In high school, when my hospital visits lasted for 12 or 14 days of sucking on lemons in the pediatric wing to trigger my salivary glands and going for walks wheeling my IV bag, I remember the friends who showed up. And I remember the friends who only came after my parents bribed them to sit with me for a couple hours so they could go home to shower.
People were afraid. I get it. I was afraid, too.
3. I need you to stop asking why doctors can’t fix me.
The autoimmune disorder that I have is chronic, meaning there isn’t a cure, just like many other people in the world with chronic illnesses. I know it’s confusing — you come down with a cough and you go to the doctor to get better.
For me, it’s not that simple. I take a couple of medications that help tackle my individual symptoms and improve my quality of life with pain management, but that’s it. That’s all doctors can do at this point.
Please stop asking why. Doctors don’t know. I don’t know.
4. I need you to try to see my invisible pain.
All those years when I woke up with a fat face were just my invisible illness trying to make a guest appearance for one episode. Mostly, my body suffers in ways that you can’t see.
The more visible symptoms happen in cold weather when the blood rushes away from my hands and feet. This is when you watch in amazement because my white hands look like a dead person’s. I need you to know that the invisible pain hurts just as bad as the visible pain.
5. I need you to stop asking me how I feel today.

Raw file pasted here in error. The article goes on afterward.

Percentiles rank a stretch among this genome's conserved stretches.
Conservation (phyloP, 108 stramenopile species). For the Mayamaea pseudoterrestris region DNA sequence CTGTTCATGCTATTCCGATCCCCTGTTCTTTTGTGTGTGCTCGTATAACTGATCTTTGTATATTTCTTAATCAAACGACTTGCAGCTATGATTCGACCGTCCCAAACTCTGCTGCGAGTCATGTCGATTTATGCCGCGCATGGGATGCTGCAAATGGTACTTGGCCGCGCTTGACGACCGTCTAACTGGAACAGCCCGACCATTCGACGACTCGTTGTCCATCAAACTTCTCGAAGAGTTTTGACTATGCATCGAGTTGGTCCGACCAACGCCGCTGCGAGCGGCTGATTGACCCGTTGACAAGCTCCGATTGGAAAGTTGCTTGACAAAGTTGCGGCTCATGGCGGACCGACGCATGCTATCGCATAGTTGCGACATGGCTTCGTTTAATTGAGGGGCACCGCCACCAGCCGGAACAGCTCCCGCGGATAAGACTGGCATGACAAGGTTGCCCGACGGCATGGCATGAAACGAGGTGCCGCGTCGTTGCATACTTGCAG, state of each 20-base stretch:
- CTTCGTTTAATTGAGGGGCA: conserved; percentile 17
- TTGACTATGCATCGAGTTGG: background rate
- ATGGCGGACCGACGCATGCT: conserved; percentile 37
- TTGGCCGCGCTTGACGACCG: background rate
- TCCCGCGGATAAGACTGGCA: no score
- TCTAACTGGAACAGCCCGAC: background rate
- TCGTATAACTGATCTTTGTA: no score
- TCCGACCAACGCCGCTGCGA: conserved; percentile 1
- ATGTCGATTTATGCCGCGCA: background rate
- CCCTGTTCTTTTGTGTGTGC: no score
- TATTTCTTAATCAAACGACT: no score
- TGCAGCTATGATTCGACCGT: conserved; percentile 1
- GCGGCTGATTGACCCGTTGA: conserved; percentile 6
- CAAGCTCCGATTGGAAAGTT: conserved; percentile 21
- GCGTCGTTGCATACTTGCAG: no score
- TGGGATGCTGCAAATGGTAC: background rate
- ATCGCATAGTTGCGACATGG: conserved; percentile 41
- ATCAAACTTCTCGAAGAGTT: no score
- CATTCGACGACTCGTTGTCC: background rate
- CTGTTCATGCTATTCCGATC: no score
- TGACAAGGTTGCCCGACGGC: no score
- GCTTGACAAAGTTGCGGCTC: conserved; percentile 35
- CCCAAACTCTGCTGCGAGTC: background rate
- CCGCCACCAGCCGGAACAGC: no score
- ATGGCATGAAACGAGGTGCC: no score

Some days, it’s a big deal to just get out of bed because my joints ache and after even 10 hours of sleep, I still feel like I have a hangover. My right foot and my back feel broken, and my dry eyes build a white film on my contacts that feels like I’m watching the world through a dirty fish bowl.
When you ask me how I feel today, the answer is complicated. The list of pain that’s both inflamed or subsided is longer than we need to hash out. And sometimes the answer to your questions makes me sad, grieving the loss of a dream of a pain-free life I think I deserve.
6. I need you to let me weep in my mom’s arms, even as a grown adult.
Next month, I turn 27. Recently, I wept in my mom’s arms in a shaking way that startled even me. It was the day I got another doctor’s bill for hundreds that I couldn’t afford, and I wasn’t sure if I could even go to my specialist appointment because it might mean I couldn’t pay rent or buy groceries for a couple of months.
My health insurance doesn’t get it. They cover so little, deeming appointments and blood work as “medically unnecessary.” But truthfully, nothing about this sick life is easy to handle, even as a pretty independent adult. I need you to let me weep from the deepest places and not tell me to just shake it off.
7. I need you to stop telling me I can’t.
I told my parents I wanted to go on a mission trip to Africa. Instantly, they said, “You can’t.”